5 Areas Brooklyn Nets Must Improve This Offseason

Walker Harrison@WalkWearsCrocsContributor IIIMay 24, 2014

5 Areas Brooklyn Nets Must Improve This Offseason

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    The Brooklyn Nets were amongst the final eight NBA teams standing in the Eastern Conference in 2013-14.

    For Mikhail Prokhorov, the team's owner, that's not good enough. Prokhorov has long trumpeted a win-now philosophy, meaning the Nets must address their shortcomings this summer in order to make another title run next season.

    Where exactly must the Nets improve? Here are five areas that Brooklyn should look to upgrade during the offseason.


    All statistics from NBA.com or ESPN.com.


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    No piece of the Nets' 2014-15 lineup is as unclear as their backcourt. Much was made of Brooklyn's starting backcourt this past season, a two-headed monster that featured Deron Williams' offensive playmaking and Shaun Livingston's suffocating defense. 

    However, both players are far from a guarantee to be on the court come opening night in October. Deron Williams recently expressed his frustration with the Nets, leading to the obligatory wild speculation about a potential trade that would send him elsewhere.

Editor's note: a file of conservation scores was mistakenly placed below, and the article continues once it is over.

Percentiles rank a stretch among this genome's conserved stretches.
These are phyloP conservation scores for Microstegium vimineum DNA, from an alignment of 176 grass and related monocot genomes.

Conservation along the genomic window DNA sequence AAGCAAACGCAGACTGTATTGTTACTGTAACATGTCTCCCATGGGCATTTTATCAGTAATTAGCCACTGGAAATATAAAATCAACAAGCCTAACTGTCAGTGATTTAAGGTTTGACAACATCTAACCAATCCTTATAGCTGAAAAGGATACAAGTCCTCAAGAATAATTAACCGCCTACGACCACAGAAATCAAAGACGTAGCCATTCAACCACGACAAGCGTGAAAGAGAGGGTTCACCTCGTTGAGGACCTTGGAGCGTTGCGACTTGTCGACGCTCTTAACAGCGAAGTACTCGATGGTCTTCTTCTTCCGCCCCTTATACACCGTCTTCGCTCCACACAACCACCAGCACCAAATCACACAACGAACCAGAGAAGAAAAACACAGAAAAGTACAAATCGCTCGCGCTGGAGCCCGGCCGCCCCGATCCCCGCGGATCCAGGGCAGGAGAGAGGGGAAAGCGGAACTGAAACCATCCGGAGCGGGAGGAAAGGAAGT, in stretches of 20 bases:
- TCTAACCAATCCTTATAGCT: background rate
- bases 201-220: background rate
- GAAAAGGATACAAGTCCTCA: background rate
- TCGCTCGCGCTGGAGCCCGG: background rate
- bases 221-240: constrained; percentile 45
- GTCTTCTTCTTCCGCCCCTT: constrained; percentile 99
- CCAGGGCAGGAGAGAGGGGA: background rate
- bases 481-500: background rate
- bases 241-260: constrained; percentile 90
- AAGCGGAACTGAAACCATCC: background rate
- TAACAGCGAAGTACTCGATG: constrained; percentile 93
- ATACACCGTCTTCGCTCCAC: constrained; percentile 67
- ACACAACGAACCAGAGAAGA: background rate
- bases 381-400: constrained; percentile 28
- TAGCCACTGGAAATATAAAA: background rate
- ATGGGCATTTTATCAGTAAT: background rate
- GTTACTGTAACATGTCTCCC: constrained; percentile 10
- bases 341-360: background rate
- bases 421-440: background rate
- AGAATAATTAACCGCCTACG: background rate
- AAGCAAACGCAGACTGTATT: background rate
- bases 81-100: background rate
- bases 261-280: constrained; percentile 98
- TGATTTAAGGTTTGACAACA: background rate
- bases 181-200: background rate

And even if the Nets do retain Williams, the team can't be sure as to his abilities. Williams will undergo surgery on both ankles Tuesday, adding even more uncertainty around a declining star coming off a mediocre postseason performance. 

    Livingston, on the other hand, will probably be wearing a different uniform next season. The Nets, financially hamstrung by their engorged salary cap, can only offer him, at best, about a $10-million, three-year contract.

    Livingston, who proved in 2013-14 that he has recovered fully from a gruesome 2007 knee injury, will receive great attention from team's looking for a legitimate two-way guard. Nets fans may cling to the hope that Livingston has grown attached to the borough, but the truth is that he will find more money (and maybe a better title shot) elsewhere.

    The Nets may be be able to internally solve part of this problem. If the team returns to a more conventional lineup, Joe Johnson could shift from the small forward to the shooting guard, with Marcus Thornton (one year left under contract) acting as a viable backup.

    Still, the Nets will need to pick up a point guard who is not only capable of being a backup but ready to take the reins of the offense if Williams' ankles don't hold up. The Nets won't be able to pay some of the better point guards who will be available this summer, so Brooklyn will have to go hunting in the bargain bin.

    A trio of veterans—Luke Ridnour, Ramon Sessions and Rodney Stuckey—should grab the Nets attention. None of these three players can singlehandedly run an offense, but each would fill the Brooklyn's growing backcourt hole.